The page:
Am I eligible for contesting a will?
In order to bring a case, the law requires that you have ‘sufficient grounds’ for contesting a Will. Common scenarios that would meet this requirement include:
- The financial dependency upon the deceased of a beneficiary is unrecognised
- You suspect the Will to be legally invalid
- The Will is missing or has been destroyed
- You suspect fraudulent activity during the writing of the Will
- The deceased died Intestate (i.e. without making a Will)
- You were promised an inheritance but have received nothing or insufficient
- You suspect the mental capacity of the deceased at the time the Will was made
- There are ‘moral issues’ to be considered
- Suspected serial beneficiaries are suspected to were named as beneficiaries in the Will
- 3rd party beneficiaries (e.g. charities) were named as beneficiaries in the Will
If you are able to answer ‘Yes’ to any of the following questions then you are likely to be eligible for Contesting a Will:
- Are you named as a beneficiary in the Will but you have not received your entitlement?
- Have you been named in any Will completed by the deceased, even if it was not the last Will they completed?
- Were you promised by the deceased that you would be a beneficiary in the Will but you were not?
- Did the deceased give you money during their lifetime?
- Did the deceased buy you presents during their lifetime?
- Did the deceased pay for your lifestyle or upkeep (in part or in full) at some time during their lifetime?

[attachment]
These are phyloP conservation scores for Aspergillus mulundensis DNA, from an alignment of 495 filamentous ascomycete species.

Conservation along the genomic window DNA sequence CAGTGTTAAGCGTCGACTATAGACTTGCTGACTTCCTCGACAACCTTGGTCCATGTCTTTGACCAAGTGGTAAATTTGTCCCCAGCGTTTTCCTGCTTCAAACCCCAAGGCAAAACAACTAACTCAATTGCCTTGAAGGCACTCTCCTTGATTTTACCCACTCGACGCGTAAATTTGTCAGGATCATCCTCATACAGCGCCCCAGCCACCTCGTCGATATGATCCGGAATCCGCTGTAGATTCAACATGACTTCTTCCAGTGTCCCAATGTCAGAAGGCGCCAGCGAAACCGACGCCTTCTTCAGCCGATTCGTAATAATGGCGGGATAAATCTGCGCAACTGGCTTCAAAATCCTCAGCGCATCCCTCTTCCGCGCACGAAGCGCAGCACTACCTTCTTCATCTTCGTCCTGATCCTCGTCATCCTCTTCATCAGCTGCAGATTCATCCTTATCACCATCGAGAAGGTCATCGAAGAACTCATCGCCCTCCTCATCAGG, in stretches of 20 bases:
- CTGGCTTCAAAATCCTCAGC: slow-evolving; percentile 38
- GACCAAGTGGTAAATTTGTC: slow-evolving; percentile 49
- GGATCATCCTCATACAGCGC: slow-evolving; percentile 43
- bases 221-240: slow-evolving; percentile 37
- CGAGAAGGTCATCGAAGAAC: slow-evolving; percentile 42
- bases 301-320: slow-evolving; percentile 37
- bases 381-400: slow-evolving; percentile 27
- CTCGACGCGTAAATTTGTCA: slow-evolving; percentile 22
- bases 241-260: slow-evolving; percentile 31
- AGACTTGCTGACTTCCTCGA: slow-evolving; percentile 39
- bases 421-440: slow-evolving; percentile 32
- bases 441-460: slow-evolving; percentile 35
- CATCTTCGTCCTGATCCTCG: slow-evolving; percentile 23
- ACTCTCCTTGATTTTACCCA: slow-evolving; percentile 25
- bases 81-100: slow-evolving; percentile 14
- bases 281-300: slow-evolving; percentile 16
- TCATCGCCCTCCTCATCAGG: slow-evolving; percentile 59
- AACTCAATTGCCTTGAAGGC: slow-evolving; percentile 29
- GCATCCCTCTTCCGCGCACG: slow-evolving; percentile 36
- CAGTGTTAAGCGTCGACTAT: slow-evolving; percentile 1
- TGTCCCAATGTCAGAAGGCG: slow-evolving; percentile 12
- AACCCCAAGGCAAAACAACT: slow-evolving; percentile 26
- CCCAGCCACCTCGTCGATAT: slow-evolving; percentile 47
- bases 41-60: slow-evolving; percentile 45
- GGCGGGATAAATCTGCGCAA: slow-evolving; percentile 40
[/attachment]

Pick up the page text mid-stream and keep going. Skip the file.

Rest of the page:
- Didn’t the deceased leave a Will and are you are a blood relative of theirs?
- Are you a relative, spouse, former spouse, civil partner or former civil partner of the deceased?
- Before their death, were you a dependant of (or somebody treated as such), a cohabitee of, or in receipt of maintenance from the deceased?
- Before their death, did the deceased reside in either England or Wales?
- Has less than 6 months passed since the ‘Grant of Probate’?
- Does the deceased’s estate have a value exceeding £50,000?
- Do you have ‘sufficient grounds’ for contesting the Will (see above examples)?
As addressed above, in order to bring a claim to contest a Will, you must be a person associated with the deceased in order to become a beneficiary or a greater beneficiary of the deceased’s estate. You therefore must be either:
- The ‘next of kin’ or sole living relative of the deceased
- A child of the deceased or a person who was treated as a ‘child of the family’ by the deceased
- The most recent spouse or civil partner of the deceased
- A former spouse or civil partner of the deceased who was in receipt of maintenance and has neither remarried nor entered into a new civil partnership
- A financial dependent of the deceased
- A cohabitee of the deceased for at least 2 years
- In receipt of maintenance (i.e. partly or wholly maintained by the deceased immediately before their death)
- A friend or acquaintance of the deceased
- A blood relative of the deceased
It is important to note that, while it is only possible to contest a Will if the deceased was a resident of England, Scotland or Wales and the Will is subject to the laws of England and Wales or Scotland, it does not matter where you reside. We have handled claims for many clients located around the world – Particularly in Australia, New Zealand, Canada and Spain.